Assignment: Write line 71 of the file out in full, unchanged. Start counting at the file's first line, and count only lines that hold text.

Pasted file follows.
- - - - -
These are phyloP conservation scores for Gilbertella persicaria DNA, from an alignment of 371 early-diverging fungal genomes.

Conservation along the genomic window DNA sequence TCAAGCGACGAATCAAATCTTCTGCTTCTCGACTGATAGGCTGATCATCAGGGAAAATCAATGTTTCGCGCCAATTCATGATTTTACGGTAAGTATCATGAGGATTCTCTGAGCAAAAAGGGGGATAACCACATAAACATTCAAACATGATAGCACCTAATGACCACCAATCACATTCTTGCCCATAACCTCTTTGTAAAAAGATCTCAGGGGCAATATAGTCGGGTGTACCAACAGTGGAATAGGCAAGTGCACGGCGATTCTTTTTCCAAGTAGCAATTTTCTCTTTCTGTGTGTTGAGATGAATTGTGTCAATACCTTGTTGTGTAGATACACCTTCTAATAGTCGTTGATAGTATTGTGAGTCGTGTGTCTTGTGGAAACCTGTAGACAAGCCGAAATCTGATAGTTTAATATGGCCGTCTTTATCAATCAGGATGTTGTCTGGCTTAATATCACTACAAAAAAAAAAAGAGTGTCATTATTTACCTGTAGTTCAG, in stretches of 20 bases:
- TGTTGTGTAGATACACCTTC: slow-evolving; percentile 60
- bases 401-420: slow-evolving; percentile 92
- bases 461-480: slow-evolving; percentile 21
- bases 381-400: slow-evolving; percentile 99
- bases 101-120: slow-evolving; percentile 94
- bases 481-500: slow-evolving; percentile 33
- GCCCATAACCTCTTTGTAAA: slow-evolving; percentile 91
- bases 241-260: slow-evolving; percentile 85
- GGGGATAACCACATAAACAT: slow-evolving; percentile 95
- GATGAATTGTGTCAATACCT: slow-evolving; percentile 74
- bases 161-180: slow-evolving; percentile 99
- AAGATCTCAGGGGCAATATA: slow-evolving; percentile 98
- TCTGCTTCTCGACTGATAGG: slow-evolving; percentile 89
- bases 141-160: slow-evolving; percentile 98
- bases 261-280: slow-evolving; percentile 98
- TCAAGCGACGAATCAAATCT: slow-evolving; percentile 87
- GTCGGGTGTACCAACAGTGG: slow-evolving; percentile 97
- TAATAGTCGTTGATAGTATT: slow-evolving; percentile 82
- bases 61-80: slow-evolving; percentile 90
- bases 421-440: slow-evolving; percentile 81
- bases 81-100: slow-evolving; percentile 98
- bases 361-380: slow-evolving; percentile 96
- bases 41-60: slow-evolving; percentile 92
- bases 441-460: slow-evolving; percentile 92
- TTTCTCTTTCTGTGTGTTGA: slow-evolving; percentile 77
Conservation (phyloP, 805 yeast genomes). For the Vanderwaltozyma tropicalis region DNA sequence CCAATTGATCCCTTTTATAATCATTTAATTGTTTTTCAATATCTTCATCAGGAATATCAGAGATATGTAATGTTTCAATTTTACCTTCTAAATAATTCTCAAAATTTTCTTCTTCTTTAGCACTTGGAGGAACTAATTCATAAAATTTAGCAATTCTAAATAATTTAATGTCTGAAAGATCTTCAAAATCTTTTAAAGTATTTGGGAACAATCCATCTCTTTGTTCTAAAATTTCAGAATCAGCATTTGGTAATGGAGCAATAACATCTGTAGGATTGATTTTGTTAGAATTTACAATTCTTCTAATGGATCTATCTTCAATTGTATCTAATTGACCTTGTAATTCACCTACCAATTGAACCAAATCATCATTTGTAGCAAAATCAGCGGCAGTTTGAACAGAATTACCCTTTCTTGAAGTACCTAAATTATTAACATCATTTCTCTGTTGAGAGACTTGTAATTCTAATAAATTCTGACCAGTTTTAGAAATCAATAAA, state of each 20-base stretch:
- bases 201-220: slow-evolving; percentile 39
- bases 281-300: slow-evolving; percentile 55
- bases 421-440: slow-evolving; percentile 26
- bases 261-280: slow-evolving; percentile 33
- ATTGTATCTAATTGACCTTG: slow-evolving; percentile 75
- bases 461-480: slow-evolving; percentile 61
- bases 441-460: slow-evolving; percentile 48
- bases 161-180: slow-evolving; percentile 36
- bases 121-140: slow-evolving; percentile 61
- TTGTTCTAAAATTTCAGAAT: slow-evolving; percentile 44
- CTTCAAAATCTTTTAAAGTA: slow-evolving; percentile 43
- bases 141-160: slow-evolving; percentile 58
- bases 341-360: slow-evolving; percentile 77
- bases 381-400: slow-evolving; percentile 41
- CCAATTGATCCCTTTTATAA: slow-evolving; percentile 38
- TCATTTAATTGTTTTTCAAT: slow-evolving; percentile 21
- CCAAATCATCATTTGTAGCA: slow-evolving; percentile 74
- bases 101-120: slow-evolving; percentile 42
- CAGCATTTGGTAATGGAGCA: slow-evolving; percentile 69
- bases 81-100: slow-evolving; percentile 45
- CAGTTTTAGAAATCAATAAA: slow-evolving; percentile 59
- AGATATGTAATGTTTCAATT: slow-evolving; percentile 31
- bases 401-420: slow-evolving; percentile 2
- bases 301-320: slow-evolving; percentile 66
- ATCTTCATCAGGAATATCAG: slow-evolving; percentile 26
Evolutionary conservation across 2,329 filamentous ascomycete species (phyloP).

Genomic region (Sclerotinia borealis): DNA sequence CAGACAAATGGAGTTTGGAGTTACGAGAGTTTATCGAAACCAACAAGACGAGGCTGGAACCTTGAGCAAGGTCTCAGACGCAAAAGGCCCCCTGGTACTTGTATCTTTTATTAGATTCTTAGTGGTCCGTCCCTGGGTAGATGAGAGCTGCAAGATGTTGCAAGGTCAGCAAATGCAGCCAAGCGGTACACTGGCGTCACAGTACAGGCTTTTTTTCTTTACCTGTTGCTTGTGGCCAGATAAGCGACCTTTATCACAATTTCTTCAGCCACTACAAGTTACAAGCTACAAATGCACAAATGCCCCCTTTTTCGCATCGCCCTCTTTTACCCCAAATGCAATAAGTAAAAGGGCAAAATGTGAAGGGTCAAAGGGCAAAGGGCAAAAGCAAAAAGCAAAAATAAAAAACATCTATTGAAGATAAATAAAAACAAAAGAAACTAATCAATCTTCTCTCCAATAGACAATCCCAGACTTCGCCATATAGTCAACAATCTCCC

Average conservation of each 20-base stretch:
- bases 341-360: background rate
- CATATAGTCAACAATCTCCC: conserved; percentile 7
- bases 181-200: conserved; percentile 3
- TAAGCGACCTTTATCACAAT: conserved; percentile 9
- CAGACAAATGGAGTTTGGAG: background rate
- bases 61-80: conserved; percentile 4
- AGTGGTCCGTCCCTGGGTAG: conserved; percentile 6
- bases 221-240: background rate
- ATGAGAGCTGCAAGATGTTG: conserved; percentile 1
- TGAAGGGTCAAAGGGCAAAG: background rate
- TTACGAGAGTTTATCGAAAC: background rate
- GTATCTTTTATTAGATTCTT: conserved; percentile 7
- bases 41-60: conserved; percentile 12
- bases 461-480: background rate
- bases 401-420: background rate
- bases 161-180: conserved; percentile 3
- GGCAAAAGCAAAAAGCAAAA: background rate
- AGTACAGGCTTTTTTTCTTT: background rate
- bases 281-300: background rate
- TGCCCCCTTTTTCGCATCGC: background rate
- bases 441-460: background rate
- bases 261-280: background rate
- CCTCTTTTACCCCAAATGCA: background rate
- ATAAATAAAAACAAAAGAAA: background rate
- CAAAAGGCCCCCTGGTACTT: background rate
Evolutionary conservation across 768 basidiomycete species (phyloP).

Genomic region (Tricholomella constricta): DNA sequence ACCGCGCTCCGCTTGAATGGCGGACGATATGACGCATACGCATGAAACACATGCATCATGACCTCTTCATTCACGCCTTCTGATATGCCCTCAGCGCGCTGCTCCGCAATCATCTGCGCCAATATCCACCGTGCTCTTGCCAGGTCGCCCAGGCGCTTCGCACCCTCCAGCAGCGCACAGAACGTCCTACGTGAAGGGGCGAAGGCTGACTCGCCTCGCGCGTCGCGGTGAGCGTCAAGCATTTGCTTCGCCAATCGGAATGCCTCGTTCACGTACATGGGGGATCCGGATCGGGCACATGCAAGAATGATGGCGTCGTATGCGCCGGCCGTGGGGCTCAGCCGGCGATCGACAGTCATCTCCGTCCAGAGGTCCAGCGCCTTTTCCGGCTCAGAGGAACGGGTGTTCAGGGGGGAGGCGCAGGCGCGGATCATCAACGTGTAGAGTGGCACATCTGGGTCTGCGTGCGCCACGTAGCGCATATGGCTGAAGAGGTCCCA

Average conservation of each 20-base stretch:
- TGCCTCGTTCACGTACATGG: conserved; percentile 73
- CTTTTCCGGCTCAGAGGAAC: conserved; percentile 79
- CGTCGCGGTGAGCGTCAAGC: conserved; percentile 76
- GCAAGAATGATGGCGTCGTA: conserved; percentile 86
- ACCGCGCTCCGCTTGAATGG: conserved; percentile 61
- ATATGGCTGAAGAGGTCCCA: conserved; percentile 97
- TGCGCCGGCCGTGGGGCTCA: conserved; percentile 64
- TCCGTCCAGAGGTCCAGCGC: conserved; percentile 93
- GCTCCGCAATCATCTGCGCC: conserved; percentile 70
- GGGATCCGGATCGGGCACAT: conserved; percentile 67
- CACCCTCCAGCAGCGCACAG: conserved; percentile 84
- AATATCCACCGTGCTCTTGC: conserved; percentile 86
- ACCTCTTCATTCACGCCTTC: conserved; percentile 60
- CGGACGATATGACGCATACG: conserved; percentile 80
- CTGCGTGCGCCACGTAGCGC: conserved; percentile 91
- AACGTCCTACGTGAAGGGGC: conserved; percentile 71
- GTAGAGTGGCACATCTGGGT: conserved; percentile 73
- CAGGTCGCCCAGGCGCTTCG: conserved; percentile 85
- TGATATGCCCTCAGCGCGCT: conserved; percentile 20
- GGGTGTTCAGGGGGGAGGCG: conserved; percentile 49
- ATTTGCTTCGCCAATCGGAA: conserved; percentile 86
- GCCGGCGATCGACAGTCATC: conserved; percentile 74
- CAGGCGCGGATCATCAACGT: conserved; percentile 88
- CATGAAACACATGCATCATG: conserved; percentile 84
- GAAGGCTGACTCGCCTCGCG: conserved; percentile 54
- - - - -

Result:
- bases 401-420: background rate